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Digitisation will continue to disrupt retail business models

by Ozva Admin

A new study has confirmed that the challenge e-commerce presents for retail is not getting back to “business as usual” as most economies have seen it rapidly gain market share during the pandemic. The researchers believe that most segments are also nearing a “tipping point,” where brick-and-mortar stores will no longer be viable business options for businesses.

The gradual shift of consumers to online retail received a huge boost during the pandemic, as most non-essential commerce went digital. This also presented opportunities far beyond the established names of e-commerce. In recent years, e-commerce has offered many brands a new lease on life, with the benefits of digitization and the creation of omnichannel shopping experiences that increase convenience and reduce costs for the consumer, something that the global pandemic has emphasized, as bricks-and-mortar retailers that have not adjusted to life online have faced huge losses in the last 24 months.

Now, however, analysis by World Retail Congress and OC&C Strategy Consultants suggests that rather than ushering in a new era of hybrid retail, it is more likely to usher in a particular type of retail. According to the researchers, when digital retail gains 30-40% of the market share, the retail sectors in any given market will reach a tipping point, where the margins of brick-and-mortar stores become unviable.

We estimate a 'frontier' in online retail penetration rates, around 30-40%, which represents an inflection point for physical retailers.

By 2025, nearly half of all retail categories will be at or beyond the “traditional retail frontier,” where digital will be the dominant force. In fact, due to the decisive acceleration of the digital shift from Covid-19, many markets have found that the progress of this trend has been years ahead of schedule. Even with older customers profoundly changing behaviour, the UK in particular has seen an acceleration of e-commerce of 4.5 years, according to OC&C. This is faster than any other economy analysed: from China at 1.6 years, France at 2.6 years, and the world average of 3.6 years.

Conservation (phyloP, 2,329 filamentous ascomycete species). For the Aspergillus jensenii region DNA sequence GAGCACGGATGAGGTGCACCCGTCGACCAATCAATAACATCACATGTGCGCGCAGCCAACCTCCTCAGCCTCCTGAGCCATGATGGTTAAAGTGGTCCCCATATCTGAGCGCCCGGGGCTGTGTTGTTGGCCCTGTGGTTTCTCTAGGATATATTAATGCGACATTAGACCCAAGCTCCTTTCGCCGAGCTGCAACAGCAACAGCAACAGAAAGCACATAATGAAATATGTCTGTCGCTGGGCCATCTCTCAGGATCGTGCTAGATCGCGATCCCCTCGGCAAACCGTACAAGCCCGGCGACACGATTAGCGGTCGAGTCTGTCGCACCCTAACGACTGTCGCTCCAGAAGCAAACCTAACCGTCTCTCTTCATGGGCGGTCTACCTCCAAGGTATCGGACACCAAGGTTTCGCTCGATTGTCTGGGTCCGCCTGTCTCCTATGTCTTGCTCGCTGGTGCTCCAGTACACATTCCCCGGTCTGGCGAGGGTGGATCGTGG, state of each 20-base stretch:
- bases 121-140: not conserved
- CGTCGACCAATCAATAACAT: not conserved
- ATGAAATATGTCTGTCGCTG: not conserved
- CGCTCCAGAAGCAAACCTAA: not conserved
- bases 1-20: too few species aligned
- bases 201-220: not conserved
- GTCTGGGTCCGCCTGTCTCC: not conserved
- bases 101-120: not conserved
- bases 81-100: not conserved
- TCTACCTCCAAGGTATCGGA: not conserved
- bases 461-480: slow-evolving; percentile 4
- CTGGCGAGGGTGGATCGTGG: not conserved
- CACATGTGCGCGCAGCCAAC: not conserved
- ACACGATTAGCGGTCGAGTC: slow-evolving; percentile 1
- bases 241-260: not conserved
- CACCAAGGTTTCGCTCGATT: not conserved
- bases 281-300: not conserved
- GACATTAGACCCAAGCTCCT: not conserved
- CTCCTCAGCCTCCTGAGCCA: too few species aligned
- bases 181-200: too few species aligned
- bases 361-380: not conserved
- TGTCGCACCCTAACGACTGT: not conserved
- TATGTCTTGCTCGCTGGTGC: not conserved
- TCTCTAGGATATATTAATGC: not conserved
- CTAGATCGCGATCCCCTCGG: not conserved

James George, International Managing Partner at OC&C, commented: “The acceleration driven by Covid has pushed many sectors past a tipping point where the traditional retail economy begins to break down. This has resulted in 30% of sectors having already passed the tipping point, and in the next three years this will increase to over 40%. We are about to reach the steep part of the ‘S-curve’ of the digital transformation of the retail industry, when we can expect the landscape to change more in the next five years than in the previous ten.”

According to OC&C estimates, the ‘tipping point’ comes when the contribution margins of physical stores become unviable, losing out to online channels. This occurs when digital sales reach up to 30% of total retail sales. This is called the ‘retail frontier’. Showing how dramatically the picture is changing, in 2015, entertainment retail alone demonstrated an online share of more than 40% across all geographic markets. However, electrical products and clothing and footwear had only crossed the border in the most advanced markets. Today, clothing and footwear are also speeding across the border in Europe, North America, and APAC developed markets.

Retail Market Share Purchased Online, 2007-22 for Top 15 Markets

But what does that mean for retailers facing disruption? According to OC&C, the firm previously found that 76% of the world’s leading retailers believed their model needed to change to remain relevant in the next five years and another 21% said they had doubts about the sustainability of their business models.

Speaking to that end, Ian McGarrigle, President of the World Retail Congress, added: “This report shows what this continued trajectory of online growth really means for the existing retail model and physical stores in particular. Retailers around the world need big decisions to embrace this new balance between online and offline and how to best serve their customers in this emerging new era of digital transformation.”

The relative positioning of retailers at the border will affect the strategic actions that retailers must take. In market segments beyond the 40% mark, brick-and-mortar retailers must be proactive in seeking partners in the digital sphere, or face irrelevance. Between 20% and 40%, companies need to take a position where they build flexibility into the cost base and operating models, and find ways to improve customer retention, as they can still find ways to ensure loyalty. to your offer. But companies in markets below 20% have the most leeway. As well as learning from the segments that came before them, they can also develop their own digital offerings, to try and avoid disruption from e-commerce players.

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